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Rehab of The Rockford nearly complete

Rehab of The Rockford nearly complete

Joel Barrett was well into a career in public accounting when he realized it made more sense to apply his financial skills to his own endeavors.

For 15 years, he had spent his working hours deciphering tax law, analyzing spread sheets and finding incentives and grant money for real estate developers.

Life was good, too. As a member of the accounting and consulting team at Deliotte, those duties took him across the globe, from the United Kingdom to China, from Australia to Japan.

But then one day Barrett decided it was time for a change. So he left the world of public accounting and entered the realm of real estate and construction.

“My friends were saying, ‘Why would you want to do that? You had a good job,’ ” Barrett said.

Seven years later, he still has a good job. Barrett is putting the finishing touches on rehabilitation of what was Irving Place, the 150-year-old building that once housed City Hall and has been rebranded as The Rockford. The official christening takes place next week.

The Rockford, located at 30 West Broad St. in downtown Rochester, is now home to a mix of residential and commercial spaces. (Photo provided)

Built with a blend of Romanesque and Gothic styles, the five-story landmark at 30 West Broad St. in downtown Rochester is now home to 30 residential units and 12 to 15 commercial spaces, depending how they’re divided.

The hallways and floors have been refurbished. The windows and roof have been replaced. No two apartments are the same in design, and all feature expansive ceilings, real wood floors, marble countertops and hints of the staples 19th century architecture, such as brick barrel vault ceilings and ornamental plaster.

The total cost to re-create the building: right around $12 million, Barrett said.

Joel Barrett (Photo provided)

“More or less I was dumb enough to do it,” Barrett said. “Without the accounting background, I would never have been able to do it.”

That’s because he knew how to find the available financial incentives through various sources, such as historic tax credits, the commercial urban exemption program, and other federal and state programs. That the property sits in a designated opportunity zone also was advantageous for the primary investor, MAMCO4 LLC.

And that’s why the shift from a job in accounting to real estate developer wasn’t all that radical.

“It’s understanding the rules and following the rules,” said the 44-year-old Barrett, who grew up in Irondequoit and lives in Brighton. “People say historic buildings are difficult to deal with; I’m used to the regulations and having to interpret and follow them.

“And I’ve been putting together financial packages and looking at leases, revenue and pricing out construction. Going through a building, seeing equipment that’s not being used and asking, ‘Do we have to take it out of service (for tax purposes)?’ ”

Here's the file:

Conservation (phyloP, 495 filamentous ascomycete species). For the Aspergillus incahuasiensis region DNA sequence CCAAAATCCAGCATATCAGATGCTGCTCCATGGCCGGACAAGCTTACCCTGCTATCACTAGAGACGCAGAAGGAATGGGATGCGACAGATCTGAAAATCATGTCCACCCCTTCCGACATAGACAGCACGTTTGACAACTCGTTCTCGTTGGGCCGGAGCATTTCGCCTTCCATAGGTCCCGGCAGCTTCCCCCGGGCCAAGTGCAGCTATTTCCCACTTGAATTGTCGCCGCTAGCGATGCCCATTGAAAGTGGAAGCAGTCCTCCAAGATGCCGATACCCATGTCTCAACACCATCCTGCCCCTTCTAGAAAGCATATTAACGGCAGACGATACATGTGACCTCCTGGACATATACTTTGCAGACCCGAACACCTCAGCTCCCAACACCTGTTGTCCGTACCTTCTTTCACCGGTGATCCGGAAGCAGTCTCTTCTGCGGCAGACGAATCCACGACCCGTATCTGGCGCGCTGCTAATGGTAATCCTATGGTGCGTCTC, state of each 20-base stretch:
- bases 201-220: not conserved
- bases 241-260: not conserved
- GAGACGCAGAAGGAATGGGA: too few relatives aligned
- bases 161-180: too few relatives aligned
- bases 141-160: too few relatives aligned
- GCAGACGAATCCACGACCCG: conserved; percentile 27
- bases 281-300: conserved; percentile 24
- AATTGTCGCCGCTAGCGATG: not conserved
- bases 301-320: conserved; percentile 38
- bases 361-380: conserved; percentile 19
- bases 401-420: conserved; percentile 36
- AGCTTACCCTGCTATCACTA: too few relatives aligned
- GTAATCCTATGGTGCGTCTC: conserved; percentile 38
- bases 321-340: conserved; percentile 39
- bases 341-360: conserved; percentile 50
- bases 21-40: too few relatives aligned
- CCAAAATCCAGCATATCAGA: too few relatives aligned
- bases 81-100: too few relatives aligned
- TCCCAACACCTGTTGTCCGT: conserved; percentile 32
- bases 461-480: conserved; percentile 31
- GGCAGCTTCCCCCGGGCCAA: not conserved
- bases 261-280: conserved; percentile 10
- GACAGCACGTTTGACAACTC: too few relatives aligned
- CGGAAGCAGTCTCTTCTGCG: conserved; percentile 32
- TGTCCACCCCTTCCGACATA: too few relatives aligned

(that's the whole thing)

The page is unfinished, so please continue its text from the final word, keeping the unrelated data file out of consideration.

Barrett is a partner in two entities: Bace Build, a construction management, general contracting and building firm, and 43 North Real Estate, a development firm.

His first real estate venture was rehab of a 2,500-square-foot duplex in the North Winton Village neighborhood in 2016. Then he created six apartments in a 5,000-square-foot property in Corn Hill a year later.

In 2019 The Banks of Roseland West in Fairport opened. The 25,000-square-foot community has 23 apartments.

Around the same time, he was approached by an investor who was ready to put an Opportunity Zone Fund to work. Barrett knew the 60,000 square feet of Irving Place was available and the plan was set in motion. They took title on Dec. 21, 2019, and, following a pandemic interruption, launched construction in December of 2021.

Considering the age of the building, Barrett knew there would be surprises. It’s all part of adaptive reuse.

“The windows were rotting, the masonry was crumbling, the HVAC wasn’t working properly and the roof had never been replaced,” he said. “And you can’t patch a 150-year-old roof.”

This close-up photo shows how much the building had decayed over the decades. (Photo provided) 

That the original roof was still in place is a testament to construction practices in the 19th century.

“It’s a testament to duct tape, actually,” Barrett said.

Thus, the building now has a new roof, along with $250,000 worth of structural steel enhancements and $349,000 in elevator equipment.

The bell tower with the bell – made in the mid-1800s – is still in place atop the building and still rings.

The lower level will have a pool table, fitness room and other tenant amenities. The restaurant space, once occupied by Christopher’s Restaurant and Custom Catering, may become a mix of co-work, coffeehouse and cocktails. Barrett said he hasn’t finalized a plan quite yet.

9×30 Design of Rochester was the architect, Bero Architecture was responsible for historic elements and Veolette Design handled the interior look.

Barrett settled on the name The Rockford for several reasons. He said the old wallpaper in Christopher’s reminded him of London pubs, and since the exterior limestone masonry and architecture of the building provides a bit of a castle look, he wanted a rock-based theme to the name.

“And I wanted to make it sound more exclusive, more sophisticated,” Barrett said.

While there were challenges at every turn, Barrett certainly takes pride in the finished product.

“But projects like this are only wins as long as their rented,” he said. “This will be a sliver of my life that will be forgotten. The developer doesn’t live on. The building’s going to out-live me. Real estate outlives all of us.”

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